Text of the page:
Facts to Know about Vasectomy Failure
One of the most common means of permanent birth control may not be as permanent as one might think; vasectomy failure occurs in 1 out of every 2,000 cases. While that statistic may not be astounding, it will definitely be upsetting to that one individual in whom the procedure fails.
For those couples who have made the absolute decision that they do not wish to have any more children, permanent birth control is their first consideration. No longer having the anxiety of possible pregnancy looming overhead brings a sense of freedom to the couple and can definitely increase the quality of their sexual relationship. Two different methods of permanent birth control can be utilized; for the woman, tubal ligation and for men, vasectomy. Vasectomy is often the chosen method due to its drastically lower cost and health risk. The procedure takes only about 10 minutes in the doctor’s office, as opposed to a hospital visit, a slim chance of fatality and a much higher price tag that is associated with tubal ligation.
A major reason that vasectomy failure occurs is due to the patient’s lack of understanding about how the procedure works. Sperm is carried from the testicles where it is produced to the penis via special “tubes” called the vas deferens. When a vasectomy is performed, the vas deferens is cut and clamped off to prevent sperm from being conducted through the normal process. Sperm is still produced following the procedure, but rather than being ejected via the penis, it is instead reabsorbed into the body. This, however, takes time. For up to ten weeks after the vasectomy, sperm may still be present in the man’s ejaculate. Couples who decide upon vasectomy as their means of birth control are counseled not to rely upon the surgery immediately, but to use an alternate method of birth control until a semen sample confirms a zero sperm count. When this warning is not heeded, pregnancy can still occur after the vasectomy has been performed.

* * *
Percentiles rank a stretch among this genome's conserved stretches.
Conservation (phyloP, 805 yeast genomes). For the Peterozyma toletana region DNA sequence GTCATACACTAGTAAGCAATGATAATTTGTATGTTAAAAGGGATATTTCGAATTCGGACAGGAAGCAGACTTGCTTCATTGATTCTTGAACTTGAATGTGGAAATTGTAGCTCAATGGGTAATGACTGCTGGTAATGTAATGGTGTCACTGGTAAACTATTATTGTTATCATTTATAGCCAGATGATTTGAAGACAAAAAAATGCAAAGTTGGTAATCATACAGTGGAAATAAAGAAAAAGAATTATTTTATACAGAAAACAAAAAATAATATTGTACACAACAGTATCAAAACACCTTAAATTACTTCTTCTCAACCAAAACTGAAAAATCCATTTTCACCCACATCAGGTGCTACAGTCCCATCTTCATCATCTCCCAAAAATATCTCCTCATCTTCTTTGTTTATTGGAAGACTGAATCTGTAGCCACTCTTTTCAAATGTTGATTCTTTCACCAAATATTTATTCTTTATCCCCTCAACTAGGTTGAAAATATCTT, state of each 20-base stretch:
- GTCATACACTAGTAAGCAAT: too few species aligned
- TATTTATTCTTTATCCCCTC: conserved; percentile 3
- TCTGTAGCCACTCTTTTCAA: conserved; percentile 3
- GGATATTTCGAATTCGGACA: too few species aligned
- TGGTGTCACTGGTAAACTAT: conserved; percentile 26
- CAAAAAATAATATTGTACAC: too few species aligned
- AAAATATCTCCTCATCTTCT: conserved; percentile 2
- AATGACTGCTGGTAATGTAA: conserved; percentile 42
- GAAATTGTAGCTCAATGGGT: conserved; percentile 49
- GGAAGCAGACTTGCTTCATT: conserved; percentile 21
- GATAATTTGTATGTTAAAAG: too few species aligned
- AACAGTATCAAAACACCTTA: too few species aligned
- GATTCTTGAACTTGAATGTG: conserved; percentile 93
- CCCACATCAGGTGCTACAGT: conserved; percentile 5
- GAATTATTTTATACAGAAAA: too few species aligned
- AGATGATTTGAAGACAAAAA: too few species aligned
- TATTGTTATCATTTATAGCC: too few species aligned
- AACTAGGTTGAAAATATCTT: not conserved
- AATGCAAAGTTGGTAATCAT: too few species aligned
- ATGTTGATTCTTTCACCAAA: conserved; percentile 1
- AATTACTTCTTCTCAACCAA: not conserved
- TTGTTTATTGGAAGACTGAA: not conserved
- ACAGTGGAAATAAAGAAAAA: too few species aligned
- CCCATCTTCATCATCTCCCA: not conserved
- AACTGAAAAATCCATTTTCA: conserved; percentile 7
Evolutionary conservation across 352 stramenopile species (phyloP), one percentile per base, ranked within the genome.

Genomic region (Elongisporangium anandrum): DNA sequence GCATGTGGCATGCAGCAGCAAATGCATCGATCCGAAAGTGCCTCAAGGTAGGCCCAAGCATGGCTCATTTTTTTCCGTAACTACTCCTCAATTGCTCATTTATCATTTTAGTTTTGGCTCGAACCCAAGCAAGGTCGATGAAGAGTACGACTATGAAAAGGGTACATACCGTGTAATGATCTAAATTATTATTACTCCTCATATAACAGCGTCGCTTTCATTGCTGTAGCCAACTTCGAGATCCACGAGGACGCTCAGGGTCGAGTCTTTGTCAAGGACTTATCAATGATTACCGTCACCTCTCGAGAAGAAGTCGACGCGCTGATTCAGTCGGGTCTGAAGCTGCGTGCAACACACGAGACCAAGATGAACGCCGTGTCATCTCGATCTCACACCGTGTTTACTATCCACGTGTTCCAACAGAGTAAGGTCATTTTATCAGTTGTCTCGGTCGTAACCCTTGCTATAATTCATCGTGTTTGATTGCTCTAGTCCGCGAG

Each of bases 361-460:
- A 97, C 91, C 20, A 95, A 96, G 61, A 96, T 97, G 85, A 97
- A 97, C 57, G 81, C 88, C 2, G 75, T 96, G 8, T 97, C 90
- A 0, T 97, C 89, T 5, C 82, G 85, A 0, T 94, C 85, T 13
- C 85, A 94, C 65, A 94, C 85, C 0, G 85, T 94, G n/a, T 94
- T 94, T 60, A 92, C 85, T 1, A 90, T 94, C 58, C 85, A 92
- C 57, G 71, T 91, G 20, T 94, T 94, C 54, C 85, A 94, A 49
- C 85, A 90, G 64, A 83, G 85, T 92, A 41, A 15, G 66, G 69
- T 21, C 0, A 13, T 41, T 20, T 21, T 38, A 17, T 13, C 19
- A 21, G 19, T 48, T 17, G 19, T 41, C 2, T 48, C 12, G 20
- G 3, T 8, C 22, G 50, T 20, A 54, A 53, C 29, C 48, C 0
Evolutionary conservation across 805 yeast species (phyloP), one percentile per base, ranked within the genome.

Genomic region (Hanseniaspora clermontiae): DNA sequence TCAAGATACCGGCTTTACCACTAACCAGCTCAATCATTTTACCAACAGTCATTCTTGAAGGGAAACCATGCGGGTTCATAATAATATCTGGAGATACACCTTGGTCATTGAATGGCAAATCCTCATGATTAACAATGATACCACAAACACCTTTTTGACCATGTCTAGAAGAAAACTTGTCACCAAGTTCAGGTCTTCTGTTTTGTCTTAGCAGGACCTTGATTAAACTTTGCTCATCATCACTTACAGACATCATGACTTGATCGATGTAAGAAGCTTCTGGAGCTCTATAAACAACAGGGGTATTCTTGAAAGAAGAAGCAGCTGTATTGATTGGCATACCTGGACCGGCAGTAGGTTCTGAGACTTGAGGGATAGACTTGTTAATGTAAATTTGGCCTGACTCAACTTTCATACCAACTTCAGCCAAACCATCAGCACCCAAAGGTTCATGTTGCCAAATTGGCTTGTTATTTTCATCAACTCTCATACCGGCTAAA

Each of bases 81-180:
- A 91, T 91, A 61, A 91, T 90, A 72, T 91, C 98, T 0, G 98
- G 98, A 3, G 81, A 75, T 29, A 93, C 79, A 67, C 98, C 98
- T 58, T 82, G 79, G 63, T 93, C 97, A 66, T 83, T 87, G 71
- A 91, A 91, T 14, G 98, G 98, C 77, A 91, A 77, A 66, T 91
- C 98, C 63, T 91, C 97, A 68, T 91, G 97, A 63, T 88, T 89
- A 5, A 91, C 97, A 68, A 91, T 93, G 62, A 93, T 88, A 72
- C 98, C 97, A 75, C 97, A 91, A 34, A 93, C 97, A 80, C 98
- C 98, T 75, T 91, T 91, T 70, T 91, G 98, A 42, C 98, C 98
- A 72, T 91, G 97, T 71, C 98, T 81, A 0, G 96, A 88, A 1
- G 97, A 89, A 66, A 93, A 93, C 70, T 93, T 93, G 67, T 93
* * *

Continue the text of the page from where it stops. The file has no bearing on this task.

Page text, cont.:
Rarely but still needing to be addressed is the occurrence of a faulty surgery. Since a surgical or technical error only occurs in less than one percent of reported vasectomy failure cases, it is more likely that pregnancy resulted from a rogue sperm still lurking within the semen. Doctors will also often recommend that a yearly exam be scheduled to further test the semen for sperm. There is an extremely slight risk that a spontaneous and unplanned reconnection of the bas deferens could occur, and having the semen tested will ensure that any further chances of failure will be determined.
As a means of permanent birth control, vasectomy is still considered to be a highly successful procedure. With the actual rate of vasectomy failure remaining at such a low number, doctors consider the method to be fool proof. It is a safe, effective procedure that provides couples with a way of controlling reproduction in an inexpensive manner. The vasectomy can be an actual surgery requiring the use of anesthetic and a scalpel, or the patient can opt for the now available non-surgical means. A scalpel-less procedure uses a special clamp that is pressed into the scrotum where it opens; creating less complications than the surgical method. Another procedure is the Vasclip implant, in which the vas deferens is not cut or sealed through cauterization or sutures but rather it is clamped closed with the clip. The Vasclip method has not been proven to be as effective, however, as either surgery or the scalpel free method.
When choosing vasectomy as a permanent means of birth control, it is important to be fully aware of all facts. Only then will the procedure be as effective and as permanent as expected.